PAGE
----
```
using VPL
using Sky
using Plots
using Distributions
import Random
Random.seed!(123456789)
using Base.Threads: @threads
```

# RUE-driven forest

In this example we extend the forest growth model to include PAR interception and a radiation use efficiency to compute the daily growth rate.

The initial setup is as follows:

## Model definition

### Node types

The data types needed to simulate the trees are given in the following module. The difference with respec to the previous model is that Internodes and Leaves have optical properties needed for ray tracing (they are defined as Lambertian surfaces).

```
# Data types
module TreeTypes
using VPL
using Distributions
# Meristem
Base.@kwdef mutable struct Meristem <: VPL.Node
::Int64 = 0 # Age of the meristem
ageend
# Bud
struct Bud <: VPL.Node end
# Node
struct Node <: VPL.Node end
# BudNode
struct BudNode <: VPL.Node end
# Internode (needs to be mutable to allow for changes over time)
Base.@kwdef mutable struct Internode <: VPL.Node
::Int64 = 0 # Age of the internode
age::Float64 = 0.0 # Initial biomass
biomass::Float64 = 0.0 # Internodes
length::Float64 = 0.0 # Internodes
width::Exponential{Float64} = Exponential(5)
sink::Lambertian{1} = Lambertian(τ = 0.1, ρ = 0.05) # Leaf material
materialend
# Leaf
Base.@kwdef mutable struct Leaf <: VPL.Node
::Int64 = 0 # Age of the leaf
age::Float64 = 0.0 # Initial biomass
biomass::Float64 = 0.0 # Leaves
length::Float64 = 0.0 # Leaves
width::Beta{Float64} = Beta(2,5)
sink::Lambertian{1} = Lambertian(τ = 0.1, ρ = 0.05) # Leaf material
materialend
# Graph-level variables -> mutable because we need to modify them during growth
Base.@kwdef mutable struct treeparams
# Variables
::Float64 = 0.0 # Total PAR absorbed by the leaves on the tree (MJ)
PAR::Float64 = 2e-3 # Current total biomass (g)
biomass# Parameters
::Float64 = 5.0 # Radiation use efficiency (g/MJ) -> unrealistic to speed up sim
RUE::Float64 = 1e-3 # Initial biomass of an internode (g)
IB0::Float64 = 0.1e6 # Specific internode weight (g/m3)
SIW::Float64 = 15.0 # Internode shape parameter (length/width)
IS::Float64 = 1e-3 # Initial biomass of a leaf
LB0::Float64 = 100.0 # Specific leaf weight (g/m2)
SLW::Float64 = 3.0 # Leaf shape parameter (length/width)
LS::Float64 = 1/0.5 # Bud break probability coefficient (in 1/m)
budbreak::Int64 = 5 # Number of days between phytomer production
plastochron::Float64 = 15.0 # Number of days that a leaf expands
leaf_expansion::Float64 = 140.0
phyllotaxis::Float64 = 30.0
leaf_angle::Float64 = 45.0
branch_angleend
end
import .TreeTypes
```

### Geometry

The methods for creating the geometry and color of the tree are the same as in the previous example but include the materials for the ray tracer.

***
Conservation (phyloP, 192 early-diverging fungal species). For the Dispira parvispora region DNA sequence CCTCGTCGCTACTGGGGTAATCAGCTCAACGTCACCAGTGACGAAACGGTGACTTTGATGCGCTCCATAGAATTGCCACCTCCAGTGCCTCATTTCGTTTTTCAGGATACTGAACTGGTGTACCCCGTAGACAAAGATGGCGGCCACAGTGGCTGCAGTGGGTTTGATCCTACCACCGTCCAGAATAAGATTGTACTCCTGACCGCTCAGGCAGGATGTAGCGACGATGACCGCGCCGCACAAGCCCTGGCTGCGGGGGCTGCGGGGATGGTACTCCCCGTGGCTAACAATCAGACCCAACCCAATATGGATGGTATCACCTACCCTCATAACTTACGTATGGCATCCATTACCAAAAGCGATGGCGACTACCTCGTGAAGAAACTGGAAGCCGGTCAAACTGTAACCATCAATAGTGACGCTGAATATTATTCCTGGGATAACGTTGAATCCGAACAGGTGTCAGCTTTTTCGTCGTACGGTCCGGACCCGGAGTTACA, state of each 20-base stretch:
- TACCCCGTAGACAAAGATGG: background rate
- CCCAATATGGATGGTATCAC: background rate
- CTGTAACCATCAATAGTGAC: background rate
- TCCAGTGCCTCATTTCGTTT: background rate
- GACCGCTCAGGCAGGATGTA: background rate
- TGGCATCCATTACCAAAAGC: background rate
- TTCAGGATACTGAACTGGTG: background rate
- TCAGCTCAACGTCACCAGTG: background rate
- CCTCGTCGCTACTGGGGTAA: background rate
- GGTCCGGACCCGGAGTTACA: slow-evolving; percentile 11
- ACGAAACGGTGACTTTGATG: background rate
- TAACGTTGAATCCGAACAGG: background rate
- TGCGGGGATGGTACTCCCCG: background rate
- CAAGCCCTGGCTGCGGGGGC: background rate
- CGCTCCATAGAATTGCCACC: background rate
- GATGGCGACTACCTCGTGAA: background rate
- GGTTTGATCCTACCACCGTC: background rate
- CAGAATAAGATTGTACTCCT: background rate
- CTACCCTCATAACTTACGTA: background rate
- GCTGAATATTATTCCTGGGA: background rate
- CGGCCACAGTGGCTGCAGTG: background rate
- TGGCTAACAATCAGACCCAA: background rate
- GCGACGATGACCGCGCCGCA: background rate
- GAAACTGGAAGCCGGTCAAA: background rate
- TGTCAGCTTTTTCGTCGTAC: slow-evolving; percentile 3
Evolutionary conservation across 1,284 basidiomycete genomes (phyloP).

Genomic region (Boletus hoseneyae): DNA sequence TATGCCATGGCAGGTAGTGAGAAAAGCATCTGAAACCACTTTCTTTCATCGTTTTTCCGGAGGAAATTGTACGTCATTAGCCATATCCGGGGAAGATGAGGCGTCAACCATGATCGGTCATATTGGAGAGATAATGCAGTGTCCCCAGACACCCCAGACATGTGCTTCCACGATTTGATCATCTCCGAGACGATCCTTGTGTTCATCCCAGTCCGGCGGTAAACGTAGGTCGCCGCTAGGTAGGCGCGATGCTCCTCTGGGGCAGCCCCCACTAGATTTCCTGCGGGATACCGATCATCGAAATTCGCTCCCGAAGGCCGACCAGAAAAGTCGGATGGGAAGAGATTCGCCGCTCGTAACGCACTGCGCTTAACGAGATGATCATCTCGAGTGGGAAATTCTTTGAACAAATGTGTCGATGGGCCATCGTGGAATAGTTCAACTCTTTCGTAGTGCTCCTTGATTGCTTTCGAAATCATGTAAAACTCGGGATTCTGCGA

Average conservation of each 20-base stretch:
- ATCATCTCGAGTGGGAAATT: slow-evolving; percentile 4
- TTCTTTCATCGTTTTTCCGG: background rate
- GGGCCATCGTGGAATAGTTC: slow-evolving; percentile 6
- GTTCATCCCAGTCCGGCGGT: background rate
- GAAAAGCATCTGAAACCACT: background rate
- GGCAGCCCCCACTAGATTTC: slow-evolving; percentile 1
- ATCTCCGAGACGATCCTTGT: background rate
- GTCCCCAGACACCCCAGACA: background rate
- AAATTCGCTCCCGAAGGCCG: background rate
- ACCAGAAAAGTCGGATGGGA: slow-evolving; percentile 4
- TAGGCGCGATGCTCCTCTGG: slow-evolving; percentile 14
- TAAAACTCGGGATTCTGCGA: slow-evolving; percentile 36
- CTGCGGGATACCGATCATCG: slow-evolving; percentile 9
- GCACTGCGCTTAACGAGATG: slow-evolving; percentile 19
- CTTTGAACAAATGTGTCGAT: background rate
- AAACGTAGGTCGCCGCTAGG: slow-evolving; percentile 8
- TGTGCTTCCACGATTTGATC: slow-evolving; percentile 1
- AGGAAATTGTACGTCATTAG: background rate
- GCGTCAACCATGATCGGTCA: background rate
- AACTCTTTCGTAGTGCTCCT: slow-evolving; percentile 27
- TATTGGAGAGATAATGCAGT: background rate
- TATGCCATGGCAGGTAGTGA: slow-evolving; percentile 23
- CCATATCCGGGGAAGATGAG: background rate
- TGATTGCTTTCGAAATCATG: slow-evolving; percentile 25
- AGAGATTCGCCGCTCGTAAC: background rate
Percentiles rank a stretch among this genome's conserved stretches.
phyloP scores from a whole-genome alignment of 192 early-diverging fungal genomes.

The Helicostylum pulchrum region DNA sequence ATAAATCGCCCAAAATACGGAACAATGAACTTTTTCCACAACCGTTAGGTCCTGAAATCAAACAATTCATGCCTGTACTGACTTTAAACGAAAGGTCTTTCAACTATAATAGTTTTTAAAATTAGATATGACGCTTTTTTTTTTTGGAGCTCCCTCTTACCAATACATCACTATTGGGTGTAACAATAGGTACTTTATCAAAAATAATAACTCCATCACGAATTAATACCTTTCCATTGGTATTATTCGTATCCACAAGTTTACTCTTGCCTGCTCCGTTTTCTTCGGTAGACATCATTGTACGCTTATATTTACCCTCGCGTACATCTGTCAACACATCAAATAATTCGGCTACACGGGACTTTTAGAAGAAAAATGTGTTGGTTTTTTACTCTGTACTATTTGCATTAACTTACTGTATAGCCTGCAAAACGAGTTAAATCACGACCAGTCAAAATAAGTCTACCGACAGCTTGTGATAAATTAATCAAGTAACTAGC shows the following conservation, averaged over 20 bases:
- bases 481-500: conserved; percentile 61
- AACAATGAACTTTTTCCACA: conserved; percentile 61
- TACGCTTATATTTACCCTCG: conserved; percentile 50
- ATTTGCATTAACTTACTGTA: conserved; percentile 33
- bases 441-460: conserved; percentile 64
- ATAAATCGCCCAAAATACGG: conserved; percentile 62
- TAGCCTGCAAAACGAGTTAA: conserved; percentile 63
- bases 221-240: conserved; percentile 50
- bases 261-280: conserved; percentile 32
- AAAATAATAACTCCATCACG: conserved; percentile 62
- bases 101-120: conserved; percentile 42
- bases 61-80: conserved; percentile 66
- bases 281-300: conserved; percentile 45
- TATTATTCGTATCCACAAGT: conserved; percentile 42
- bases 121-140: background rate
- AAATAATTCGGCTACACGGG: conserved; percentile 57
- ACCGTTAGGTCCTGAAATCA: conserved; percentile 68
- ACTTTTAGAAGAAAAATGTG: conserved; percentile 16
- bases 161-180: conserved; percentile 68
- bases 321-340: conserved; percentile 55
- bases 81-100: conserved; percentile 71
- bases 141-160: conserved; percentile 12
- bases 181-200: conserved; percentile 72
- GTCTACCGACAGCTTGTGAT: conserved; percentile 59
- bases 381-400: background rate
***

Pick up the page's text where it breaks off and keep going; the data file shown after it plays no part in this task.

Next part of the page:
```
# Create geometry + color for the internodes
function VPL.feed!(turtle::Turtle, i::TreeTypes.Internode, vars)
# Rotate turtle around the head to implement elliptical phyllotaxis
rh!(turtle, vars.phyllotaxis)
HollowCylinder!(turtle, length = i.length, height = i.width, width = i.width,
= true, color = RGB(0.5,0.4,0.0), material = i.material)
move return nothing
end
# Create geometry + color for the leaves
function VPL.feed!(turtle::Turtle, l::TreeTypes.Leaf, vars)
# Rotate turtle around the arm for insertion angle
ra!(turtle, -vars.leaf_angle)
# Generate the leaf
Ellipse!(turtle, length = l.length, width = l.width, move = false,
= RGB(0.2,0.6,0.2), material = l.material)
color # Rotate turtle back to original direction
ra!(turtle, vars.leaf_angle)
return nothing
end
# Insertion angle for the bud nodes
function VPL.feed!(turtle::Turtle, b::TreeTypes.BudNode, vars)
# Rotate turtle around the arm for insertion angle
ra!(turtle, -vars.branch_angle)
end
```

### Development

The meristem rule is now parameterized by the initial states of the leaves and internodes and will only be triggered every X days where X is the plastochron.

```
# Create right side of the growth rule (parameterized by the initial states
# of the leaves and internodes)
function create_meristem_rule(vleaf, vint)
= Rule(TreeTypes.Meristem,
meristem_rule = mer -> mod(data(mer).age, vars(mer).plastochron) == 0,
lhs = mer -> TreeTypes.Node() +
rhs Bud(),
(TreeTypes.Leaf(biomass = vleaf.biomass,
TreeTypes.= vleaf.length,
length = vleaf.width)) +
width Internode(biomass = vint.biomass,
TreeTypes.= vint.length,
length = vint.width) +
width Meristem())
TreeTypes.end
```

The bud break probability is now a function of distance to the apical meristem rather than the number of internodes. An adhoc traversal is used to compute this length of the main branch a bud belongs to (ignoring the lateral branches).

```
# Compute the probability that a bud breaks as function of distance to the meristem